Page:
Funders ask about peer pressure

April 28, 1995

Welsh further education colleges are being consulted on whether they want peer evaluation to become a formal part of the quality assessment process, writes David Charter.

In practice, the views of visiting lecturers have played a role in college assessments for more than a year as part of a voluntary pilot project.

The Further Education Funding Council for Wales believes peer evaluation should have a central place in assessment.

It trained 200 lecturers as "associate assessors" during the pilot programme, who have worked alongside members of the Office of Her Majesty's Chief Inspectorate of Schools in Wales, which organises college inspections.

It means that, unlike in England or Scotland, college lecturers will have an influence on colleagues' resources, since a high assessment grade attracts more funding council cash.

"Peer evaluation is standard practice now in Wales and it has worked well," said funding council chief executive John Andrews.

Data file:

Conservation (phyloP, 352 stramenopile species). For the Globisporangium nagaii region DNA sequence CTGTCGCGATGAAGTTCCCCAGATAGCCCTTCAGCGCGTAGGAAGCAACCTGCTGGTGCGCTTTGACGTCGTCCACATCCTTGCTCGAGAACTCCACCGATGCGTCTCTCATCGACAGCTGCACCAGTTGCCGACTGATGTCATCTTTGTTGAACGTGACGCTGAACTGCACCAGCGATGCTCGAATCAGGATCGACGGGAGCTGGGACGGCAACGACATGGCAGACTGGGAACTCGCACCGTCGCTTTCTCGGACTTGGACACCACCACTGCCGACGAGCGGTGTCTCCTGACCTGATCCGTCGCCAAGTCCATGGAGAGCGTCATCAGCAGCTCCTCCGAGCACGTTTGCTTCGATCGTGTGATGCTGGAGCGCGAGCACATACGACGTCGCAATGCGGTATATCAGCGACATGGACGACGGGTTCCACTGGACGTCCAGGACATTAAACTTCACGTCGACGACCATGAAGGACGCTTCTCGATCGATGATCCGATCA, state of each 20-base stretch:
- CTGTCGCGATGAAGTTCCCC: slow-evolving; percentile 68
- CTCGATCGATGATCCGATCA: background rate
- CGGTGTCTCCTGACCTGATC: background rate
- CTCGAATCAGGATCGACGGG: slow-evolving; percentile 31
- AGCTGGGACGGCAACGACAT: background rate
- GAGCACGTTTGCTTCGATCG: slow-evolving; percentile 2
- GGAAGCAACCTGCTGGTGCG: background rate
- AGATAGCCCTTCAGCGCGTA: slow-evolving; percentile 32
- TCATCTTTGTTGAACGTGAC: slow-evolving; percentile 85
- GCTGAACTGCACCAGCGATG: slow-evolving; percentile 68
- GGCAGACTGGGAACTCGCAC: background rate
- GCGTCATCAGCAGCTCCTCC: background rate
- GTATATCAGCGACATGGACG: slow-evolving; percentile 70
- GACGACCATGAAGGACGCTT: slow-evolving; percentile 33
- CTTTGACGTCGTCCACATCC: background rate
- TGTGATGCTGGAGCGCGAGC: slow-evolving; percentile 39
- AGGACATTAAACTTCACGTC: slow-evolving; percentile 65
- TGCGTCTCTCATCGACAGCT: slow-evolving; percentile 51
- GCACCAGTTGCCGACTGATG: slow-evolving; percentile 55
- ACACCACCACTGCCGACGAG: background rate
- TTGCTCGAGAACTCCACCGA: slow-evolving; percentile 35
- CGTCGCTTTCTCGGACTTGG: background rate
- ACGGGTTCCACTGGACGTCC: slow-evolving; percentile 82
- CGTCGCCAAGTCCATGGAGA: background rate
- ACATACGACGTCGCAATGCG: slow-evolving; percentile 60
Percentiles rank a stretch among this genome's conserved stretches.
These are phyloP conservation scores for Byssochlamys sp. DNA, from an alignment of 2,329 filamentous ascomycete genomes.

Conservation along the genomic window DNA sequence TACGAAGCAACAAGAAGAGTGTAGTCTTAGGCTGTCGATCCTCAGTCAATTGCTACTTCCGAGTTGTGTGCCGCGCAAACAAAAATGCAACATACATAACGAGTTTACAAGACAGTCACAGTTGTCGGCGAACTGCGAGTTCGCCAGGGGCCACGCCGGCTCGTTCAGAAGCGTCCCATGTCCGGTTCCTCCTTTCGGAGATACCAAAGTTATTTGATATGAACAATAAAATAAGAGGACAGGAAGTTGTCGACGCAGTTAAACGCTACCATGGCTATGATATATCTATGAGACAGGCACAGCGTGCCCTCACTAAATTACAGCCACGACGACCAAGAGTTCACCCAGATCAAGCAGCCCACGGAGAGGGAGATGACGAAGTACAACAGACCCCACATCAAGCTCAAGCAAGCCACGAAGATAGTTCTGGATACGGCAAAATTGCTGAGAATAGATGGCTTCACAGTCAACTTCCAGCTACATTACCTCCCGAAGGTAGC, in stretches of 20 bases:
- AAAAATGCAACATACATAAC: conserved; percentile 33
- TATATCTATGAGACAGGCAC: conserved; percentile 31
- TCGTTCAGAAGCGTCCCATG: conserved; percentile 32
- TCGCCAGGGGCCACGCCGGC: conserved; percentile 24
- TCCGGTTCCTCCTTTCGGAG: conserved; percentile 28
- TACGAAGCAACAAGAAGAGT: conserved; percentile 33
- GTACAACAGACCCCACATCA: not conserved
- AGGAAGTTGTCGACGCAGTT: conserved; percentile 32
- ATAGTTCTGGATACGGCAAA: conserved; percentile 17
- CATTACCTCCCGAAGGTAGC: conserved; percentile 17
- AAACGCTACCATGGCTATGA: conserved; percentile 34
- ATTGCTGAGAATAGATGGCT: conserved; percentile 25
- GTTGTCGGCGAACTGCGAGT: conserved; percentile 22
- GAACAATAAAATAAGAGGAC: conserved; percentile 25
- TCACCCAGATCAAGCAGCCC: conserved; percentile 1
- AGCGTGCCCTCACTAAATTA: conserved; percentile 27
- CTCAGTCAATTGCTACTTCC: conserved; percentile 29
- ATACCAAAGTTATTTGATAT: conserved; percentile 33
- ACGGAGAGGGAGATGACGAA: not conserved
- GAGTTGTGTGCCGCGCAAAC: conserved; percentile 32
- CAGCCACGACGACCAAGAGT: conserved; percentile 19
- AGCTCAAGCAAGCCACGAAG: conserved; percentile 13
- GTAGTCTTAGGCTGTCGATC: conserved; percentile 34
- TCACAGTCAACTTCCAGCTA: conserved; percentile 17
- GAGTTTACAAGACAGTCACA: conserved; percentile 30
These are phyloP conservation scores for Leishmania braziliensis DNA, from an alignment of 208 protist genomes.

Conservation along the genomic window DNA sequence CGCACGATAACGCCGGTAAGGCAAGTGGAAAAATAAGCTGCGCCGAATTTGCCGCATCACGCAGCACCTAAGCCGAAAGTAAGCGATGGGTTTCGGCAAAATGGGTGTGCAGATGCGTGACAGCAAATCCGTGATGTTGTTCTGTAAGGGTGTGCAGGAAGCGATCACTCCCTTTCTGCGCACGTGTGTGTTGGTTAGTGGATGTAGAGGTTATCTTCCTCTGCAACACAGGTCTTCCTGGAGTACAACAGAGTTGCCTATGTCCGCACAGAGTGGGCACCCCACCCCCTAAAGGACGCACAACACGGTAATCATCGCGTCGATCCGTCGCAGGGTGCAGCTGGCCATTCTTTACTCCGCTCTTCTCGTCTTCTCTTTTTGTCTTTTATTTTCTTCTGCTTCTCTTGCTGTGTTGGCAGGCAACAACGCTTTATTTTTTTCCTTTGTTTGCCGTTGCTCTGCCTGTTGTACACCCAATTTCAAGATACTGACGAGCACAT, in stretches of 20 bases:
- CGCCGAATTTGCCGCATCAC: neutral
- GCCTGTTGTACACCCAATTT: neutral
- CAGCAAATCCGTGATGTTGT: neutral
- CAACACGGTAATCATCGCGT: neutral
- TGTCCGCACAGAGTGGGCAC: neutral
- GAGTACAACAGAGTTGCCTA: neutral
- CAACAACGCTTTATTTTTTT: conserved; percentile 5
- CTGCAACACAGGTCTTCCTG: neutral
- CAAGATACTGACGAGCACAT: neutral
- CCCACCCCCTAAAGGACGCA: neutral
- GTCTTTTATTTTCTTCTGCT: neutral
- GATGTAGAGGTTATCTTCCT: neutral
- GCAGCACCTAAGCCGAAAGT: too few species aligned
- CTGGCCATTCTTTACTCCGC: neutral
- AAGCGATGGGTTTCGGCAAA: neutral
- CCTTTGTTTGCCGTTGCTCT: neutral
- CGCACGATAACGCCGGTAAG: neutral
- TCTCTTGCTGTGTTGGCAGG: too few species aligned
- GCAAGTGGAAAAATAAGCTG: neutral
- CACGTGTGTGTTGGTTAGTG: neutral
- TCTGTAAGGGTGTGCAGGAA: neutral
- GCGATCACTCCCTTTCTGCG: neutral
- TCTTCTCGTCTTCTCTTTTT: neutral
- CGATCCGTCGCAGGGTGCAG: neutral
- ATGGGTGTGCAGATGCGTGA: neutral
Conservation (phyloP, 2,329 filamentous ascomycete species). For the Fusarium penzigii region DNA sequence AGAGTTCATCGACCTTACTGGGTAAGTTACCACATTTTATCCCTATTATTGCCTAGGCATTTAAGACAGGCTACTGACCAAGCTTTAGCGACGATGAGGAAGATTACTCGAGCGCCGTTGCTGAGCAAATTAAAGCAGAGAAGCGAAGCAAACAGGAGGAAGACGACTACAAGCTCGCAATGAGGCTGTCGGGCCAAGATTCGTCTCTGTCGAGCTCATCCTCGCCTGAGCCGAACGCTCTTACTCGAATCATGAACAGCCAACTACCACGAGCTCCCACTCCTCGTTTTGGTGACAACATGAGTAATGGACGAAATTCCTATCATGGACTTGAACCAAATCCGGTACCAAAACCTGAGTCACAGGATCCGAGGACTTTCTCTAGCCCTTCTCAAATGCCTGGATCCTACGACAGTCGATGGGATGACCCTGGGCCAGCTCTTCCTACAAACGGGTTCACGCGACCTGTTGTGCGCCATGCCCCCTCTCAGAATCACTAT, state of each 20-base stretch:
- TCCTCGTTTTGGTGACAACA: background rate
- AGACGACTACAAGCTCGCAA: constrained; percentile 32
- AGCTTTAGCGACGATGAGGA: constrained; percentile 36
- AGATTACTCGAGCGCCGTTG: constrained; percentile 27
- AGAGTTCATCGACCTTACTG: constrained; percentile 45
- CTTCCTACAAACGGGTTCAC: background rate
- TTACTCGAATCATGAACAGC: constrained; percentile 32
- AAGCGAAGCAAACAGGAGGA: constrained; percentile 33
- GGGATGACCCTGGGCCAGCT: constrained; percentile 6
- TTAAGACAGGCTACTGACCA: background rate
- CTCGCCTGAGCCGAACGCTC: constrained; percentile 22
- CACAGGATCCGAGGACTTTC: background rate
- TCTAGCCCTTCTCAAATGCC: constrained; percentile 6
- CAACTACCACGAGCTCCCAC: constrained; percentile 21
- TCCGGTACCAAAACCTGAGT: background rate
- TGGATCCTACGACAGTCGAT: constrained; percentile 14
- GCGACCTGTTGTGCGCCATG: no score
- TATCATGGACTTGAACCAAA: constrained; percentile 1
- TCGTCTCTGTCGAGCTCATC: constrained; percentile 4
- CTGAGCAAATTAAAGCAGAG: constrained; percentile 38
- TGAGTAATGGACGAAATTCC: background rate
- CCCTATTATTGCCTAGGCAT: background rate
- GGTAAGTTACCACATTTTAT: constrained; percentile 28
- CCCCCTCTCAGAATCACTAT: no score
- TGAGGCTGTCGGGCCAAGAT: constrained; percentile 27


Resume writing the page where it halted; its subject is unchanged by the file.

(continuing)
"One of the advantages is that you have a group of staff experienced in assessment who bring that back to the culture of their own college which helps to establish internal self-assessment," he said.

The council is asking the institutions for their support for peer evaluation after some of the smaller colleges shunned the pilot scheme.

Its report says: "Favourable comments have been received from a number of senior managers of institutions about the initiative. On the other hand, a few institutions have shown a lack of commitment, for example, in not nominating staff or withdrawing staff at short notice from an agreed programme."

Formalising the process would lay down responsibilities and liabilities of associate assessors, including need for confidentiality.

It is suggested that colleges receive a nominal fee for the release of the lecturer, and that he or she should not be called upon for more than ten days a year or five consecutive days. Associate assessors would recieve up to seven days training.

Mr Andrews said there had been no hint that confidentiality had been breached during the voluntary scheme.

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